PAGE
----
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The Steps to Earn a Master's Degree in Psychology

by Ashley Miller, studioD

For students who love learning about human behavior and interaction, the study of psychology often offers a fascinating and rewarding educational path. Earning a master's degree in psychology won't allow to you call yourself a psychologist -- in most states, you need a doctorate to do so -- but it can be a stepping stone to doctoral study. It can also open the doors to a variety of exciting career opportunities in fields like social services, business, education and counseling.


Most graduate schools don't require applicants to master's degree programs in psychology to have earned bachelor's degrees in psychology. Applicants to master's degree programs often come from a wide range of majors, including liberal arts and sciences. But having a bachelor's degree in psychology can provide you with a solid foundation for advanced study and help you determine whether this is really the path you want to follow. Regardless of your major, many schools require that you have completed introductory psychology coursework during your undergraduate studies. In addition to a bachelor's degree, many graduate schools require applicants to take the GRE, or Graduate Record Examination, and submit a written personal statement.


The length of time it takes to earn a master's degree in psychology varies by school. Generally speaking, most schools require students to complete the degree in one or two years. You'll usually need to complete between 30 and 36 credits of coursework. Core courses generally include general psychology, social, cognitive, developmental, abnormal or experimental psychology, research methods and statistics. You'll also take electives of your choice, which can include courses like psychoanalytic theory, forensic psychology or fieldwork.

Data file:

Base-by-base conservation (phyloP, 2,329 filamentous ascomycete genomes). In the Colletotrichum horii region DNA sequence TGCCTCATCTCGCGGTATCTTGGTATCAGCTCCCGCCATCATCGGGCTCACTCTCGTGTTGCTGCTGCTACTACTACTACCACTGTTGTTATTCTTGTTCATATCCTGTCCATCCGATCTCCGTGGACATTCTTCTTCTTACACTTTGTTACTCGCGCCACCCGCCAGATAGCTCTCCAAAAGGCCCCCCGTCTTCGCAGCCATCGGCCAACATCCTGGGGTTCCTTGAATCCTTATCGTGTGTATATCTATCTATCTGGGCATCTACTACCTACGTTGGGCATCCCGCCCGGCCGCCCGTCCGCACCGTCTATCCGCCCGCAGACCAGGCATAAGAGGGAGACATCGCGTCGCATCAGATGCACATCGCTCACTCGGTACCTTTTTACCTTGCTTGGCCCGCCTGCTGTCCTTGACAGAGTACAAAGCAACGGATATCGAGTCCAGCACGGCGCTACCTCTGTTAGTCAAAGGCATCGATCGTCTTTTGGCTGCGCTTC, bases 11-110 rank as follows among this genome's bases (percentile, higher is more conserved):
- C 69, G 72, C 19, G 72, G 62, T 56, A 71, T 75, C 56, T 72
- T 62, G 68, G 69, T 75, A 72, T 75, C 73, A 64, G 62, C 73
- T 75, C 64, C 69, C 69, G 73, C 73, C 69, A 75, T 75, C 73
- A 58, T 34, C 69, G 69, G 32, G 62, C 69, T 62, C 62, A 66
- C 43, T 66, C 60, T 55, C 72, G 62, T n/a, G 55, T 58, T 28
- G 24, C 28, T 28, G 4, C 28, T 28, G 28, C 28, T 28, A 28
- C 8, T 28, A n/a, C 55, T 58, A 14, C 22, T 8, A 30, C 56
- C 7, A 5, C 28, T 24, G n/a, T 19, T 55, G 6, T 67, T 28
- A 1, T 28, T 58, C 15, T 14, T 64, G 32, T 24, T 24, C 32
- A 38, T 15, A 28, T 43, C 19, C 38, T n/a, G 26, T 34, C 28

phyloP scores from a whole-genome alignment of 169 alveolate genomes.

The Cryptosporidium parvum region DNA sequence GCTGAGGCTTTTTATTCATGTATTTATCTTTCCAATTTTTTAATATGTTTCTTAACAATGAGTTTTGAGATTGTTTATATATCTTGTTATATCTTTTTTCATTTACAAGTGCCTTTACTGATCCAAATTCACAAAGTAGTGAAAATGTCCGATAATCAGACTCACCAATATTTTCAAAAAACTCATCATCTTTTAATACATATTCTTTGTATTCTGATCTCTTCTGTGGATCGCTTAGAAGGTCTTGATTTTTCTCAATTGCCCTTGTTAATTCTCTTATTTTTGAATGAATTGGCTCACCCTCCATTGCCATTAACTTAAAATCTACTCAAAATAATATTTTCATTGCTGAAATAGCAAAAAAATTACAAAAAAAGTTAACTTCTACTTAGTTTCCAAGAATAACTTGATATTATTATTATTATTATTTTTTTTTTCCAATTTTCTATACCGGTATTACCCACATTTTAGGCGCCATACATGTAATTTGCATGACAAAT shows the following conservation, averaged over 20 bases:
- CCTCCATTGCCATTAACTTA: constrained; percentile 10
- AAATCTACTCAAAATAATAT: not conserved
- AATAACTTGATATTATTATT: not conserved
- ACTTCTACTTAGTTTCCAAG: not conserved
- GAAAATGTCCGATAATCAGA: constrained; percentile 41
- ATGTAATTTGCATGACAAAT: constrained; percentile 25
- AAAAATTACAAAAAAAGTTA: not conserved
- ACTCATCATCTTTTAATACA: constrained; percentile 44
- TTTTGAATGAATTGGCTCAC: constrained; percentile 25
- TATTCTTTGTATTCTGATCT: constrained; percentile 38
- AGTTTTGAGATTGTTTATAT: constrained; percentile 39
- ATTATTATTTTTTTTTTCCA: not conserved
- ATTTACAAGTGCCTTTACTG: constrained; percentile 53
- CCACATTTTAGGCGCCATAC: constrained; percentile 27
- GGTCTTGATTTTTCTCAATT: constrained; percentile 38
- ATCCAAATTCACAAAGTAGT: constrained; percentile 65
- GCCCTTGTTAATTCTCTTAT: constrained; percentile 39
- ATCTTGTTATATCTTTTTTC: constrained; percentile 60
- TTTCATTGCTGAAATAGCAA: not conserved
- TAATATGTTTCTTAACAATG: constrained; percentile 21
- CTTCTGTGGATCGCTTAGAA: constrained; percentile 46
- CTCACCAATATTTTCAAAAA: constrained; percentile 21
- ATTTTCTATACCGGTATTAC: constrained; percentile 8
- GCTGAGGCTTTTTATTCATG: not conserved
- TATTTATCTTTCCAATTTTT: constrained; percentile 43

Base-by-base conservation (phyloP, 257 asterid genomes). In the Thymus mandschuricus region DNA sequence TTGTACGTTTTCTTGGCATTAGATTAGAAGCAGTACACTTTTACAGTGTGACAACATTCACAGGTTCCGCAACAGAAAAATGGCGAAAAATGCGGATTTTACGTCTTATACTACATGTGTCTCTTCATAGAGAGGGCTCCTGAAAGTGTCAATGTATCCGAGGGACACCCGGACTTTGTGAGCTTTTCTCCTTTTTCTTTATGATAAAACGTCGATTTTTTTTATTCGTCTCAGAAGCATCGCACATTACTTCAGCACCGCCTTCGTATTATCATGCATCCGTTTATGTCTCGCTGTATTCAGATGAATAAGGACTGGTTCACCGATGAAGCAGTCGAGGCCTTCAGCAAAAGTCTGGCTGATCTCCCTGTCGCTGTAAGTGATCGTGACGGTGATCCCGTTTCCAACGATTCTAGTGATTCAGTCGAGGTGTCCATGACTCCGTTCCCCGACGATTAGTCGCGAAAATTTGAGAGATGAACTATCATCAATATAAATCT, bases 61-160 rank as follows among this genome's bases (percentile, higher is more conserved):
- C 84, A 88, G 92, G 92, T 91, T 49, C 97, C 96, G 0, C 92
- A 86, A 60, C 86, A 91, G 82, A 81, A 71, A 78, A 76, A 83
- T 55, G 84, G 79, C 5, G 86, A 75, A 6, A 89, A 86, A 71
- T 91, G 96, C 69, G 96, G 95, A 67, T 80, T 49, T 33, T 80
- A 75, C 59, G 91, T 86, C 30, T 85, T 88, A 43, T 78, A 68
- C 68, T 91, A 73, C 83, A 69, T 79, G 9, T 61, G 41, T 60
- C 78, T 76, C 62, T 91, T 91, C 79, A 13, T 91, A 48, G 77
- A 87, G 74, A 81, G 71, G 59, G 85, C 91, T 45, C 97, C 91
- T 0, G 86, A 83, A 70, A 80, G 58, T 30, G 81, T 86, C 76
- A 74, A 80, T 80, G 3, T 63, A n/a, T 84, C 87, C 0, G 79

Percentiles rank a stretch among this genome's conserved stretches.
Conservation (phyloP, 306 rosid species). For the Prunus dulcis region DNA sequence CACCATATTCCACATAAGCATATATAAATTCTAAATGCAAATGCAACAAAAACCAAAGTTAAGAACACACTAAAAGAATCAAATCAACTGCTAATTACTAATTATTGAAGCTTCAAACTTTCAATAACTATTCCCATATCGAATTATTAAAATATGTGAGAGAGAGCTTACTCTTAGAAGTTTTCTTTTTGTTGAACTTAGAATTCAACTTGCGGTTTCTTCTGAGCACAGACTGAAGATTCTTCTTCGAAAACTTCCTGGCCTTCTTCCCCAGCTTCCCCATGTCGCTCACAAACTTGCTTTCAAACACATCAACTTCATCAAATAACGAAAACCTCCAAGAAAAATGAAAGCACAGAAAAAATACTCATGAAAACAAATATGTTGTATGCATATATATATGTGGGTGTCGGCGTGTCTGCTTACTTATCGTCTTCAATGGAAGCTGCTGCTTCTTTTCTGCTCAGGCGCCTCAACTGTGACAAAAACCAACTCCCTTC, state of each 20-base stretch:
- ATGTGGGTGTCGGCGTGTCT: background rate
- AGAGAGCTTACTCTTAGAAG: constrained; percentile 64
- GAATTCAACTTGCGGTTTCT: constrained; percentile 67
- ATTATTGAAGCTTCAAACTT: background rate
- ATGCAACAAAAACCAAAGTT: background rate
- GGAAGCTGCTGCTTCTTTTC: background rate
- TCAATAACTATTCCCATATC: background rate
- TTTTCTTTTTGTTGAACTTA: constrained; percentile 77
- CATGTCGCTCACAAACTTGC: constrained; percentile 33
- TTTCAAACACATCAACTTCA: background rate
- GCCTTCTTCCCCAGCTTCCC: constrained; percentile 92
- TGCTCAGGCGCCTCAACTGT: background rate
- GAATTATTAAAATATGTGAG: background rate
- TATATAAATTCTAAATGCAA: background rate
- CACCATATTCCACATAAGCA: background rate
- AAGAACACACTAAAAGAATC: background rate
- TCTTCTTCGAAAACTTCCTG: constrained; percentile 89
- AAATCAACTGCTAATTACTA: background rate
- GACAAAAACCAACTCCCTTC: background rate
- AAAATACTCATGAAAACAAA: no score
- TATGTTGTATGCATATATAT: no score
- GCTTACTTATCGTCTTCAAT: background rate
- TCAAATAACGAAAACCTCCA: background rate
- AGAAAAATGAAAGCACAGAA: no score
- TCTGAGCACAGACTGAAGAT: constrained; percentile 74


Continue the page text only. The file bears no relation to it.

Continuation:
Fieldwork, also known as an internship, isn't always required to complete a master's degree in psychology. Some schools offer fieldwork as an elective, in which students voluntarily choose to complete a supervised clinical internship for academic credit. Other schools may have an internship/fieldwork requirement, but the exact number of hours and credits you'll need to complete varies by school. During your internship you'll provide services like assessment or counseling to clients in a clinical setting, such as a mental health clinic or school, under the direct supervision of a qualified psychologist.


Not all schools require master's degree candidates in psychology to complete a formal thesis. Some may require students to complete a supervised research project and submit a written report of their findings. Other schools require students to write a formal thesis. In such cases, students usually select several topics they might like to work on for their master's thesis during the graduate school application process. The thesis must be submitted and approved by faculty review committee before the master's degree can be conferred.

About the Author

Ashley Miller is a licensed social worker, psychotherapist, certified Reiki practitioner, yoga enthusiast and aromatherapist. She has also worked as an employee assistance program counselor and a substance-abuse professional. Miller holds a Master of Social Work and has extensive training in mental health diagnosis, as well as child and adolescent psychotherapy. She also has a bachelor's degree in music.

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